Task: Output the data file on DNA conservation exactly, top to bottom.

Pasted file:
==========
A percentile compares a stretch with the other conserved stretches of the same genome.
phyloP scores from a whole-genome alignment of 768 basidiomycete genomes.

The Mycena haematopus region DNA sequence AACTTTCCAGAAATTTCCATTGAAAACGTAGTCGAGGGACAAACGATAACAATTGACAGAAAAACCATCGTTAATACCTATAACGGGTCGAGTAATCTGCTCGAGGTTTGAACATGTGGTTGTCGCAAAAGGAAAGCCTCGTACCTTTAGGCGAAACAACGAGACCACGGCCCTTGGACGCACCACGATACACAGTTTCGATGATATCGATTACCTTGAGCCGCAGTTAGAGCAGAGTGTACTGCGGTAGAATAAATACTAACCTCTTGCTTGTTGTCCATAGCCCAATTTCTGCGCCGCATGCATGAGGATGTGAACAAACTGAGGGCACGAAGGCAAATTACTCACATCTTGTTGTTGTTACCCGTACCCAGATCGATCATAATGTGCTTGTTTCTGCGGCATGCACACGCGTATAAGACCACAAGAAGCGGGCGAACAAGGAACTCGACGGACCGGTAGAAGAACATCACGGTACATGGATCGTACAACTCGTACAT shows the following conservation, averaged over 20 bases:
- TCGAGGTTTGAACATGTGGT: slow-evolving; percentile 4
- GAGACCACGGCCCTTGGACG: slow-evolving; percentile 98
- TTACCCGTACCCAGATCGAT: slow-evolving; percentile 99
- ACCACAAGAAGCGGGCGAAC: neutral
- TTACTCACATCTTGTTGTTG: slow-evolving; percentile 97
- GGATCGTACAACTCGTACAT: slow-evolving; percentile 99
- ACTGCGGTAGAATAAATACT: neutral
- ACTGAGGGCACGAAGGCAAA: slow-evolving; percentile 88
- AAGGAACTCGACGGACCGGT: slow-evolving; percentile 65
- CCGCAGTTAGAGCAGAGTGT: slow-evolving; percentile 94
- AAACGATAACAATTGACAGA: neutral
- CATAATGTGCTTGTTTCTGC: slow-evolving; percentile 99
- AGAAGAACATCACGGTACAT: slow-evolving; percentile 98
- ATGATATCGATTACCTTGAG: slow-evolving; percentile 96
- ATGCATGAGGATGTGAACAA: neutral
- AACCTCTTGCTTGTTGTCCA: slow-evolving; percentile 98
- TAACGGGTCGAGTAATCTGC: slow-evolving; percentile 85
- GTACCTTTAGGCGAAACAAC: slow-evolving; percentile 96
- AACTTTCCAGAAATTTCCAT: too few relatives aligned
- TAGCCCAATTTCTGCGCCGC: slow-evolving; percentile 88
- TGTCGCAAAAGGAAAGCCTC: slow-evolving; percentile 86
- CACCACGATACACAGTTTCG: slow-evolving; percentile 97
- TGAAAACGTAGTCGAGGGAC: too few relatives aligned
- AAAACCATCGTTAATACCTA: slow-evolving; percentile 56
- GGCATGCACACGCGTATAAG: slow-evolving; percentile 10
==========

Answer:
A percentile compares a stretch with the other conserved stretches of the same genome.
phyloP scores from a whole-genome alignment of 768 basidiomycete genomes.

The Mycena haematopus region DNA sequence AACTTTCCAGAAATTTCCATTGAAAACGTAGTCGAGGGACAAACGATAACAATTGACAGAAAAACCATCGTTAATACCTATAACGGGTCGAGTAATCTGCTCGAGGTTTGAACATGTGGTTGTCGCAAAAGGAAAGCCTCGTACCTTTAGGCGAAACAACGAGACCACGGCCCTTGGACGCACCACGATACACAGTTTCGATGATATCGATTACCTTGAGCCGCAGTTAGAGCAGAGTGTACTGCGGTAGAATAAATACTAACCTCTTGCTTGTTGTCCATAGCCCAATTTCTGCGCCGCATGCATGAGGATGTGAACAAACTGAGGGCACGAAGGCAAATTACTCACATCTTGTTGTTGTTACCCGTACCCAGATCGATCATAATGTGCTTGTTTCTGCGGCATGCACACGCGTATAAGACCACAAGAAGCGGGCGAACAAGGAACTCGACGGACCGGTAGAAGAACATCACGGTACATGGATCGTACAACTCGTACAT shows the following conservation, averaged over 20 bases:
- TCGAGGTTTGAACATGTGGT: slow-evolving; percentile 4
- GAGACCACGGCCCTTGGACG: slow-evolving; percentile 98
- TTACCCGTACCCAGATCGAT: slow-evolving; percentile 99
- ACCACAAGAAGCGGGCGAAC: neutral
- TTACTCACATCTTGTTGTTG: slow-evolving; percentile 97
- GGATCGTACAACTCGTACAT: slow-evolving; percentile 99
- ACTGCGGTAGAATAAATACT: neutral
- ACTGAGGGCACGAAGGCAAA: slow-evolving; percentile 88
- AAGGAACTCGACGGACCGGT: slow-evolving; percentile 65
- CCGCAGTTAGAGCAGAGTGT: slow-evolving; percentile 94
- AAACGATAACAATTGACAGA: neutral
- CATAATGTGCTTGTTTCTGC: slow-evolving; percentile 99
- AGAAGAACATCACGGTACAT: slow-evolving; percentile 98
- ATGATATCGATTACCTTGAG: slow-evolving; percentile 96
- ATGCATGAGGATGTGAACAA: neutral
- AACCTCTTGCTTGTTGTCCA: slow-evolving; percentile 98
- TAACGGGTCGAGTAATCTGC: slow-evolving; percentile 85
- GTACCTTTAGGCGAAACAAC: slow-evolving; percentile 96
- AACTTTCCAGAAATTTCCAT: too few relatives aligned
- TAGCCCAATTTCTGCGCCGC: slow-evolving; percentile 88
- TGTCGCAAAAGGAAAGCCTC: slow-evolving; percentile 86
- CACCACGATACACAGTTTCG: slow-evolving; percentile 97
- TGAAAACGTAGTCGAGGGAC: too few relatives aligned
- AAAACCATCGTTAATACCTA: slow-evolving; percentile 56
- GGCATGCACACGCGTATAAG: slow-evolving; percentile 10